Edwards, 437 F.3d 1145, 1151(11th Cir. 2006).
Yet if an executive's illegal acts were solely self-interested, and completely adverse to
the corporation, their violation does not impute to the corporation. Thus in pan delicto would not
thwart the claim. See F.D.LC.
Shrader & York, 991 F.2d 216, 223-24 (5th Cir. 1993). But this
"adverse interest" exception requires the executive to have totally abandoned the company's
interests. Id. In other words, if the executive's RICO violation benefitted the corporation at all,
the exception does not apply.
Indeed, under New York
lawthe operative law here, since courts "look to state law to
ascertain when wrongful conduct should be imputed to a corporation," Mem. Op. at 34 n.6, ECF
No. 31 (quoting Nisselson
Lernout, 469 F.3d 143, 154 (1st Cir.
2006))the adverse interest
exception applies only to "outright theft or looting or embezzlement." Kirschner
938 N.E.2d 941, 952 (N.Y. 2010) (deeming it the "most narrow of exceptions"). Simply put, the
RICO violation must have been "committed against a corporation rather than on its behalf." Id.
Even an executive's self-interested intentions bear no moment. Id. (citing Price
N.Y. 378, 384 (1875)).
Inpari delicto thwarts Quinn's attempts to recover CryptoMetrics's payments to the
ScanTech companies. At bottom, his complaint alleges CryptoMetrics violated RICO when
Shaw and Robert Barra paid ScanTech to bribe foreign officials for contracts intended to
advance CryptoMetrics's interests. See, e.g., Am. Compl. ¶J 6-8, 185-188, 193-206, 339-355,
ECF No. 1-5. Though the scheme ultimately failed, Quinn (standing in CryptoMetrics's shoes)
cannot now recover the
lostbut still illegalpayments.
Quinn's invocation of the adverse interest exception falls flat for two reasons.
Procedurally, though Quinn now argues "CryptoMetrics was not actually [the bribes'] intended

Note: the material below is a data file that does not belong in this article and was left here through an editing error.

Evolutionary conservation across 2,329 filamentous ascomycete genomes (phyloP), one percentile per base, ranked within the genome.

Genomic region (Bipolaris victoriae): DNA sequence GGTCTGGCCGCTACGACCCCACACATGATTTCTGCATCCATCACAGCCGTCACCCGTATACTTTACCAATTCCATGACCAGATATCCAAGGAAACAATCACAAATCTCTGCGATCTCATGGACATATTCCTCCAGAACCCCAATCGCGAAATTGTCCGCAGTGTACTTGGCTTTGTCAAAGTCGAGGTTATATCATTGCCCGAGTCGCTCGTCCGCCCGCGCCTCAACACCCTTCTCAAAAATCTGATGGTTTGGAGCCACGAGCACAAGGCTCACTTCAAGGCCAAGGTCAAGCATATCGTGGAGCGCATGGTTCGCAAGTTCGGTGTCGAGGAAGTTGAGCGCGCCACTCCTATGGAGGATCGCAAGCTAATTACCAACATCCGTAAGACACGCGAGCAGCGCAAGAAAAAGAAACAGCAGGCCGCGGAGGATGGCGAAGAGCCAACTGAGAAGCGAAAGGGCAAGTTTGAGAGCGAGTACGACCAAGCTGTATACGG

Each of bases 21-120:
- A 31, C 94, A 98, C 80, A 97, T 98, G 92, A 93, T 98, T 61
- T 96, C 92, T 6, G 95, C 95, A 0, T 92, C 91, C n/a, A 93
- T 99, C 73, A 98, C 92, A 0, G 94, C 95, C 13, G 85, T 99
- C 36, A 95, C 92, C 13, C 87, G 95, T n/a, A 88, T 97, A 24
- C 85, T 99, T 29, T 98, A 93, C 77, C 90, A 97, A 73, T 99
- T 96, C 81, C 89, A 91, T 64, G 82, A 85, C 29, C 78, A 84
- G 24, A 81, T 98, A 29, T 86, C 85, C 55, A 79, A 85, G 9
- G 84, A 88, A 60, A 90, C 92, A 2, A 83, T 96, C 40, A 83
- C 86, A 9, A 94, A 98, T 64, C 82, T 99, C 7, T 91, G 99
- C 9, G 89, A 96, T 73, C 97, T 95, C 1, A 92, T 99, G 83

beneficiary," but rather their "intended victim," Pl.'s Resp. 2, ECF No. 84, his complaint
contradictsthat claim. Compare id. ("While the defendants used CryptoMetrics
funds to pay the bribes, the purpose of the scheme was to obtain favorable security contracts not
for CryptoMetrics itself, but for [ScanTech] and a newly created company.
entirely owned by
Defendants Barra and Shaw personally."), with, e.g., Am. Compl. ¶ 340 ("ScanTech Holdings,
ScanTech IBS, and CryptoMetrics formed an association-in-fact.
for the express purpose of
pursuing business opportunities in the Middle East and for the mutual benefit of ScanTech
Holdings, ScanTech IBS, and CryptoMetrics."). And to decide a motion for judgment on the
pleadings, a court may consider only facts in the complaint or facts capable ofjudicial notice.
See Machete Prods., L.L.C.
Page, 809 F.3d 281, 287 (5th Cir. 2015). Quinn's new claim
made for the first time in opposition to ScanTech's motion for judgment on the
in neither category.
Secondly, even if Quinn included the allegation in his amended complaint, the adverse
interest exception would still fall short substantively. Under New York law, an executive's self-
interested intent is immaterial; the exception fails if any benefit redounded to the corporation.
See Kirschner, 938 N.E.2d at 952. And here, although Quinn claims the bribery scheme
ultimately hurt CryptoMetrics, he concedes one "benefit obtained by CryptoMetrics through [the
scheme] was a single minor security contract." Am. Compi. ¶ 5; see
at p.74 (noting
"CryptoMetrics obtain[ed] minimal benefit from the Yaqub bribes" (emphasis added)). That is
enough to sunder the adverse interest exception. In pan
stymies Quinn's civil RICO
claims against the ScanTech companies.
The Court will grant the ScanTech companies' motion for judgment on the pleadings. A
separate order follows.
Royce C. Lamberth
United States District Judge